Charlotte Mayer FRSS, 1929 - 2022
Supremely gifted sculptor, wise, gentle and loyal friend, Charlotte Mayer, has died. Those who met Charlotte and enjoyed, admired and purchased her sculptures here over 28 years, will, I’m sure, feel sadness at her loss. Sentinel, pictured here, was cast for my 2018 exhibition, The Unattended Moment. I first encountered this quiet sculpture in Charlotte’s peaceful studio, with its air of reassurance that, surely, all must be well with the world? Delicate, it nevertheless emanates strength, serenity and poise, like so many of Charlotte’s sculptures.
Sentinel (bronze, ht. 80 cms, unique, © Steve Russell courtesy Gallery Pangolin)
I was honoured to be asked by Charlotte’s daughters to give a tribute at her funeral. Here is an extract -
“It was in 1995 that I first knocked on the door of Charlotte’s home, to be greeted by a welcoming smile and one of the most beautiful sculptures I had ever seen. It was the start of a unique friendship with one of those rare and special people who, if we are fortunate, come into our lives and enrich us immeasurably forever, even when we can no longer meet, talk and enjoy each other’s company.
I cherished my visits to Charlotte. Always the warm welcome, a bowl of soup offered between cupped hands, and time spent in the still sanctuary of the studio, a garden room full of light and beauty.
Charlotte once gave me a tiny sculpture, Journey, a subtle evocation of the flow and the ebb of life. Perhaps The Thornflower, Charlotte’s magnificent creation for peace and reconciliation inspired by the death of her beloved grandmother in Treblinka, was the pinnacle of our sculptural journey together. The Thornflower was first shown in the garden of my gallery 17 years ago; the admiration it received prompted Charlotte to say, “the atmosphere was full of light and harmony … I felt like a cream-fed cat by the end of the day”.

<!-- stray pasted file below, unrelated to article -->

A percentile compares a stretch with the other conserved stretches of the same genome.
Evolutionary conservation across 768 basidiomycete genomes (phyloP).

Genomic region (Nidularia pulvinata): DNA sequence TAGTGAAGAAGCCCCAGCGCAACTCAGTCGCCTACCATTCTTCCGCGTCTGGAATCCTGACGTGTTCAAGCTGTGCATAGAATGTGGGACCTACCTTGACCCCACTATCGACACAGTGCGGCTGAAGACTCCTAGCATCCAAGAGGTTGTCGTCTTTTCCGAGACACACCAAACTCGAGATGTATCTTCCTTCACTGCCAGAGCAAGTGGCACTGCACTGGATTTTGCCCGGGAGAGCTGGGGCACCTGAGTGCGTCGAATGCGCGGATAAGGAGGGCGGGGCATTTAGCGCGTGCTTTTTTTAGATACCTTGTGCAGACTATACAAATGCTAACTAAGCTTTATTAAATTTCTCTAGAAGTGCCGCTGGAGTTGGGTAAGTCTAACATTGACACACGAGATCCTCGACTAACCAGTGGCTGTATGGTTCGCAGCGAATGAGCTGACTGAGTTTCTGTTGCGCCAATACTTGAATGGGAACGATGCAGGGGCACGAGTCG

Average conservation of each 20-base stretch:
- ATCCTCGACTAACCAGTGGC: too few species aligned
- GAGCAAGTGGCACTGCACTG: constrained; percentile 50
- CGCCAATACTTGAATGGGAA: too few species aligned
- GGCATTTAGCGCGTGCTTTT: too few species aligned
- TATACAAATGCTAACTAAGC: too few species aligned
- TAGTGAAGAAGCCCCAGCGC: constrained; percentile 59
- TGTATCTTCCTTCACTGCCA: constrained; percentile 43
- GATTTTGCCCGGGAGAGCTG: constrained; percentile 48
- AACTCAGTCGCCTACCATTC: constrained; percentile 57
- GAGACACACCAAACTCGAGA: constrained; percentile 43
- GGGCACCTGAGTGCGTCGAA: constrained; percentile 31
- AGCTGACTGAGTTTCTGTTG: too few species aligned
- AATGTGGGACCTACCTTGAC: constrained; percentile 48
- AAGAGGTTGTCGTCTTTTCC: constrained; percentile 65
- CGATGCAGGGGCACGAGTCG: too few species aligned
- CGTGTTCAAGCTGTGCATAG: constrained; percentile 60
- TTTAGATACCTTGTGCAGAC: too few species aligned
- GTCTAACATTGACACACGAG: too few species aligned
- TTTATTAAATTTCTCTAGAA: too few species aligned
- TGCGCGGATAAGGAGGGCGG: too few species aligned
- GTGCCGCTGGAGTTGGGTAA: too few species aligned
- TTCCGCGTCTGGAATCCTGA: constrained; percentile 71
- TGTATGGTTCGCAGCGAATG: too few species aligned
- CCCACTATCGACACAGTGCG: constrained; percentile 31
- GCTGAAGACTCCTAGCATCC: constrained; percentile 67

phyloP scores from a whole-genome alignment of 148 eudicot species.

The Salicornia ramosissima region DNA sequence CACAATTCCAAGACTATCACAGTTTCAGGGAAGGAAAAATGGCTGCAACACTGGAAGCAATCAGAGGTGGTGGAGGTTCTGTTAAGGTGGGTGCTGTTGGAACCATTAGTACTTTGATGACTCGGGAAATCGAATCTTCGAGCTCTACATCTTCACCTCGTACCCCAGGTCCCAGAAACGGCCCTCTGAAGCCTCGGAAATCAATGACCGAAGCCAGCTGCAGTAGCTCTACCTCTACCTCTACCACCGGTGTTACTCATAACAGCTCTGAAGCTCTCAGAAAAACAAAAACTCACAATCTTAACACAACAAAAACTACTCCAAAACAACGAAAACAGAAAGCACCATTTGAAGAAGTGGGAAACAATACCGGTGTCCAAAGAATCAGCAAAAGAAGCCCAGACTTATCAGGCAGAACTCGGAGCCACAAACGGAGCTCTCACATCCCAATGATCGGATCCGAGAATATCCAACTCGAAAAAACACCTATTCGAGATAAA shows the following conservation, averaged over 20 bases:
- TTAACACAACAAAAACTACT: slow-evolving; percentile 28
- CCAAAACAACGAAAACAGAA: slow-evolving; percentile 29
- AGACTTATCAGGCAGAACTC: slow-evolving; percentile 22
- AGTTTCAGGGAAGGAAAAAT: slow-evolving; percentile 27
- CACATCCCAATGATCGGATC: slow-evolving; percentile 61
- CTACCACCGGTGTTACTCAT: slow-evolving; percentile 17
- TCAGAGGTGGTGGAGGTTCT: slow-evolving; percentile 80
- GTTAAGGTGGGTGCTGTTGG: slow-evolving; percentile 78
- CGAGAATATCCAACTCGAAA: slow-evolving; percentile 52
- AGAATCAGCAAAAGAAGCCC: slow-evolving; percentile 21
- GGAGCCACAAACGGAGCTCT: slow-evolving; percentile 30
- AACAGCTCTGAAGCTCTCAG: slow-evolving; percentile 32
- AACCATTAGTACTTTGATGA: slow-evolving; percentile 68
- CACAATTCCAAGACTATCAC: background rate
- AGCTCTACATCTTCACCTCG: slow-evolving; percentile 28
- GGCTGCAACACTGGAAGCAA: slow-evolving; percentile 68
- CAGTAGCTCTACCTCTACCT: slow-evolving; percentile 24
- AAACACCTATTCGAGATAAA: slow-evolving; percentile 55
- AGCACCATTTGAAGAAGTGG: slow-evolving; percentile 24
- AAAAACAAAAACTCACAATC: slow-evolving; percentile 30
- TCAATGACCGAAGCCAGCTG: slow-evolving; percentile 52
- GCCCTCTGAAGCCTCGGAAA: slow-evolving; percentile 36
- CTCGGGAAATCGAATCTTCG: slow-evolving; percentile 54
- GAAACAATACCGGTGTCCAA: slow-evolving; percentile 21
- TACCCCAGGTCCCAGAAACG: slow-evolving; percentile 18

Over the years The Thornflower was exhibited in several cathedrals, touching people’s hearts, minds and souls, and provoking thought through what Charlotte called duality, expressed in the juxtaposition of soft petals and brutal thorns. Charlotte spoke about it in Salisbury Cathedral, prompting a friend to comment on how what she called “the most powerful words” brought about calm and quiet amongst the young people Charlotte addressed. Its final destination was Coventry Cathedral, with its vibrant mission for peace and reconciliation. Charlotte was overjoyed when the Dean, John Witcombe, accepted her offer of The Thornflower as a gift to the Cathedral.
Charlotte once wrote to me of her love for the work of Rothko, Morandi and “dear old Brancusi”, adding, “there are so few artists whose work lifts the heart … both Hepworth and Rothko had that ability and we are all richer for their work”. I’m sure we would all agree that this also applies to Charlotte Mayer.”
The Thornflower (bronze, donated by Charlotte to Coventry Cathedral, photo ©Steve Russell courtesy Gallery Pangolin)
You can read a brief biography of Charlotte on the website here.